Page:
Step 5
We admitted to God, to ourselves, and to another human being the exact nature of our wrongs.
Therefore confess your sins to each other and pray for each other so that you may be healed. James 5:16

I heard someone say one time that as Christians, we are quick to say we are all sinners….but we are reluctant to admit that we actually do sin.  This step requires us to admit that we sin not only to ourselves and God but to another person!!!

The God part was not as hard for me when I came to this step…..I know He knows my heart, my motives, my thoughts and my actions…..so I knew that I wasn’t telling Him anything that He didn’t already know.  Although I was pretty deep in denial in the beginning, I did come to a point where I recognized my shortcomings and character defects after working through the first 4 steps.  I had to come face to face with my weakness and sin if I was truly going to do an open and honest inventory.

BUT to tell another person….now that was an entirely different story.  I am in recovery from co-dependency with people pleasing being one of the specific areas where I struggle.  I was concerned how ‘telling another human being the exact nature of my wrongs’ might change how I was perceived by this other person……this person might not like me anymore….and being accepted and liked is the ultimate need of a people pleaser.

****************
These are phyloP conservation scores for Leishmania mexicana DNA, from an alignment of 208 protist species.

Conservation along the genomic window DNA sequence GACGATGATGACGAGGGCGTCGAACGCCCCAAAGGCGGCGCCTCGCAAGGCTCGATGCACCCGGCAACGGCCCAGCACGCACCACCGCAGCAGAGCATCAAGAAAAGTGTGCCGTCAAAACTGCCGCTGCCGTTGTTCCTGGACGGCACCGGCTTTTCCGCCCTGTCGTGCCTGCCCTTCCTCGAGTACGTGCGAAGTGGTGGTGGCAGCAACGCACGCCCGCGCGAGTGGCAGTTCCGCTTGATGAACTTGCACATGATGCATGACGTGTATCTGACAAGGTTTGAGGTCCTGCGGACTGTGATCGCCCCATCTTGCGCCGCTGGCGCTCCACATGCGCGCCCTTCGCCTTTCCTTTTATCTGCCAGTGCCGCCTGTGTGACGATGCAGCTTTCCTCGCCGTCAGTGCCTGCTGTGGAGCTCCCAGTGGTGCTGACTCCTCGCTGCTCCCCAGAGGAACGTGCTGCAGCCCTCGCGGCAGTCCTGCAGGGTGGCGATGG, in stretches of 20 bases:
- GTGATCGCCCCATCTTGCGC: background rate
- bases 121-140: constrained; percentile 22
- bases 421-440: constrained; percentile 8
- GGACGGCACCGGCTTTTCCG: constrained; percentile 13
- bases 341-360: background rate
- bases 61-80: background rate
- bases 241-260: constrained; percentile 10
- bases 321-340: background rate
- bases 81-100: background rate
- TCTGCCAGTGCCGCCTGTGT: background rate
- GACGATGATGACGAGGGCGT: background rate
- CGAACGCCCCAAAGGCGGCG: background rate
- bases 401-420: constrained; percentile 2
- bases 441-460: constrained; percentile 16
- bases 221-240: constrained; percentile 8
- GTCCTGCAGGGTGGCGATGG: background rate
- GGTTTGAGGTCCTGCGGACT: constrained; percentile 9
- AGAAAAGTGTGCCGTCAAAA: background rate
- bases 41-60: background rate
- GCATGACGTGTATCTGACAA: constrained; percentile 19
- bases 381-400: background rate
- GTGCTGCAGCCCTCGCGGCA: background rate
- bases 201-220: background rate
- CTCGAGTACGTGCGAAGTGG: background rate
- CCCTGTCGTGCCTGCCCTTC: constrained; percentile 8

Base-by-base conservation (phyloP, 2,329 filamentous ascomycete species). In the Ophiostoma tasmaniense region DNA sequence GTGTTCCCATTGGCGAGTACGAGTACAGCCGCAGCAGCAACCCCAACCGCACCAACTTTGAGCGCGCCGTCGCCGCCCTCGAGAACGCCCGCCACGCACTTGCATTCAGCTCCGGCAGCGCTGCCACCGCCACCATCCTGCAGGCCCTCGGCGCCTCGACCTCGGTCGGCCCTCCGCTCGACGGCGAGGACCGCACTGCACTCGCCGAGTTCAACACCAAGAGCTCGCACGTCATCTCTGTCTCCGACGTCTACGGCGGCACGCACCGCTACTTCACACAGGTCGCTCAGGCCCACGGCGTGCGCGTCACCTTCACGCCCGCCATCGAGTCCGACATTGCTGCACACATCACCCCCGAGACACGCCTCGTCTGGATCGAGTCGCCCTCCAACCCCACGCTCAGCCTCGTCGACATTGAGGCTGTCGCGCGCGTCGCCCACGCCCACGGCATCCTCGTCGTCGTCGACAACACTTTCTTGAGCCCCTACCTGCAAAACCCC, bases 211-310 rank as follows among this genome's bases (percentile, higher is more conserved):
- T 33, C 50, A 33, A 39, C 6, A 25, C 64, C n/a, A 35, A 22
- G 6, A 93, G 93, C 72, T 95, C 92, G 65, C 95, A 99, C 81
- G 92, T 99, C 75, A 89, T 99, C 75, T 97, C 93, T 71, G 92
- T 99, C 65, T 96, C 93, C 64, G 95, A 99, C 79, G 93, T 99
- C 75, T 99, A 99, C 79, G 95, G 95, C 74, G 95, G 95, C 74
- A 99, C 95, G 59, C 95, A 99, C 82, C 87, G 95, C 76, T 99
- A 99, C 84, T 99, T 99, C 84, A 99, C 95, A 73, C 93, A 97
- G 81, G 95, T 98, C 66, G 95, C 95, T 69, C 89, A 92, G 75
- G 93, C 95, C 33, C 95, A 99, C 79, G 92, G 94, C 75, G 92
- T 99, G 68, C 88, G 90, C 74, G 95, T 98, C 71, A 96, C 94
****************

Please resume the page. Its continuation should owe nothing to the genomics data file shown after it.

God encouraged me, however, to move forward with this step.  In Proverbs 28:13 He tells us, “He who conceals his sins does not prosper, but whoever confesses and renounces them finds mercy.”  In James 5:16, He says, “Confess your sins to each other and pray for each other so that you may be healed.”

What I experienced when I was finally obedient and shared my inventory with another person, was not rejection but love and acceptance in spite of all the awful things I shared plus total freedom from the burden and weight of those sins.  I no longer had to work at maintaining a façade of being the perfect person I thought everyone expected me to be trying to hide the dark side of my sinful nature….but I could relax and be who I really was – an imperfect person with a sinful nature who actually does sin!! Only through loving the Lord and leaning on Him can I overcome my hurts, habits and hang-ups and live the abundant life He has promised.

This was a real turning point in my recovery… I began to see trying to please people brought only anxiety, pain and a lack of self worth……focusing on pleasing God, however, brought peace, joy and contentment.  John Baker sums up this step and principle this way: “In confession, we open our lives to the healing, reconciling, restoring, uplifting grace of Jesus Christ who loves us in spite of ourselves.”

Don’t let pride, shame or fear prevent you from experiencing the freedom that comes from confessing your sins to God, to yourself and to another human being.  Recovery requires honesty.  Psalm 32:3-5 says, “There was a time when I wouldn’t admit what a sinner I was. But my dishonesty made me miserable and filled my days with frustration…My strength evaporated like water on a sunny day until I finally admitted all my sins to you and stopped trying to hide them.  I said to myself, ‘I will confess them to the Lord.’ And you forgave me! All my guilt is gone.”

Chris